With the support of her loving father, Lara, (Victor Polster) a transgender teenager, pursues her dream of becoming a professional ballerina. Assigned male at birth, Lara has to overcome more than blistered, bloody feet to realize her dream, and leads a painful trajectory, full of frustrations, as she struggles to come to terms with her more complex journey to womanhood.
With remarkable mastery and sensitivity, Flemish first-time director Lukas Dhont brings transgender experiences to the forefront with a coming-of-age story that explores the psychological and physical journey of transitioning from adolescent to adult, as well as between genders. “I wanted the audience to comprehend what it’s like to be born in a body that’s not yours,” DHont told the HFPA. “A lot of people have a body they don’t feel fully connected to. It was essential for me to talk about the relationship one has with the body.”
Dhont auditioned approximately 500 actors and dancers before settling on Polster, a 17-year-old trained dancer. “When (he) walked through the door, we all knew Victor was the perfect fit to play the role of Lara.” Girl is inspired by the story of an actual trans ballerina he read about in a newspaper article when he was 18. “I had an immediate admiration for Nora as a person,” he said. “The fact that a 15-year-old had the courage to be true to herself above the opinion (and objection) of others both shocked and inspired me.” “It was also important to us that the film showed its central figure, Lara, as a protagonist surrounded by love.”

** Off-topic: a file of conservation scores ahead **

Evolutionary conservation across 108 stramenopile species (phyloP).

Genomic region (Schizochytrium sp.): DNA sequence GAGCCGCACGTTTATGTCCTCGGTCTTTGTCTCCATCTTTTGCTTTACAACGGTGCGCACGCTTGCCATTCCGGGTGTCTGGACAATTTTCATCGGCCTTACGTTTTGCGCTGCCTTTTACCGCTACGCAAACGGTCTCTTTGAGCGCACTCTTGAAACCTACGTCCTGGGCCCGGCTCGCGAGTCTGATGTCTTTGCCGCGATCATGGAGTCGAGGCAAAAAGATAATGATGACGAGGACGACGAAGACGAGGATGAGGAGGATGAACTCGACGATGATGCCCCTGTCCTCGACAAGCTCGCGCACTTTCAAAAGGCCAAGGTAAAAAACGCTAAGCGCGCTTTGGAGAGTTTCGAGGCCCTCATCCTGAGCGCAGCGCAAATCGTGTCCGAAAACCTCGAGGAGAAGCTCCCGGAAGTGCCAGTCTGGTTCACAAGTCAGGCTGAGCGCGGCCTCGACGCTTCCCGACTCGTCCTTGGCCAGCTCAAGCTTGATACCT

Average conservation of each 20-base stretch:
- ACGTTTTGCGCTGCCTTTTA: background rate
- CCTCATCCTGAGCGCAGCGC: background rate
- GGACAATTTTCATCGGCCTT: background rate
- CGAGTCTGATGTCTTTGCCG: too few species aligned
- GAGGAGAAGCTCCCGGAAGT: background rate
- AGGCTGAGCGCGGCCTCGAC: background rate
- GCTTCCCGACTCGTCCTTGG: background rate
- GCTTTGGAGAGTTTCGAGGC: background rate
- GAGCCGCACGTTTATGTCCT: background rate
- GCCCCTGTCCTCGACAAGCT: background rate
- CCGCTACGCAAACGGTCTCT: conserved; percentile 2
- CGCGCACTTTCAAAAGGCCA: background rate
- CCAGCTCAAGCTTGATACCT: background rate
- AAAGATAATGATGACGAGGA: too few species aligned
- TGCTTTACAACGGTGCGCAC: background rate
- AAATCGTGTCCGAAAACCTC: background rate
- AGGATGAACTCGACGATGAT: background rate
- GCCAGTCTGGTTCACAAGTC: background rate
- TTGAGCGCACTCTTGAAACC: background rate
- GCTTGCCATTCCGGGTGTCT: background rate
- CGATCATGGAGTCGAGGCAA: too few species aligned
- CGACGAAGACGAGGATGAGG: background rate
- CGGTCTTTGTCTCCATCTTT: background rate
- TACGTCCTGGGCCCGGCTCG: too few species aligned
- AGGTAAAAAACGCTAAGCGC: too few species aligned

Dhont was born in Ghent, Belgium. He graduated with a diploma in audiovisual arts from the KASK School of Arts in Ghent. His short films, Corps Perdu and L’Infini received numerous prizes. He wrote Girl, his feature debut, with scenarist Angelo Tijssens. Polster was born in Brussels in 2002. After studying drama courses at a very young age, he decided to pursue classical dance and joined the Royal Ballet School in Antwerp. Polster’s portrayal of Lara marks his feature film debut. His portrayal is totally vulnerable and raw, a performance that’s quite simply brilliant.
Girl had its world premiere at Cannes this year where it received the Camera d'Or Award for best feature film and earned the A Certain Regard jury award for best performance for Polster. Since then it has won numerous awards around the world, such as the Sutherland Trophy for Best First Feature at the BFI London Film Festival, the Audience Award at the San Sebastian Film Festival, the Grand Prize, the Golden Angel at the Tofifest Film Festival, the Fipresci International Critics Prize and many more. “In the end,” concludes Dhont, “my wish is for Girl to inspire people. I see Lara’s journey in the film as an example that everything and anything is possible and that we shouldn’t give up on our dreams no matter our struggles. I hope this film continues to amplify the important conversations about our transgender community.”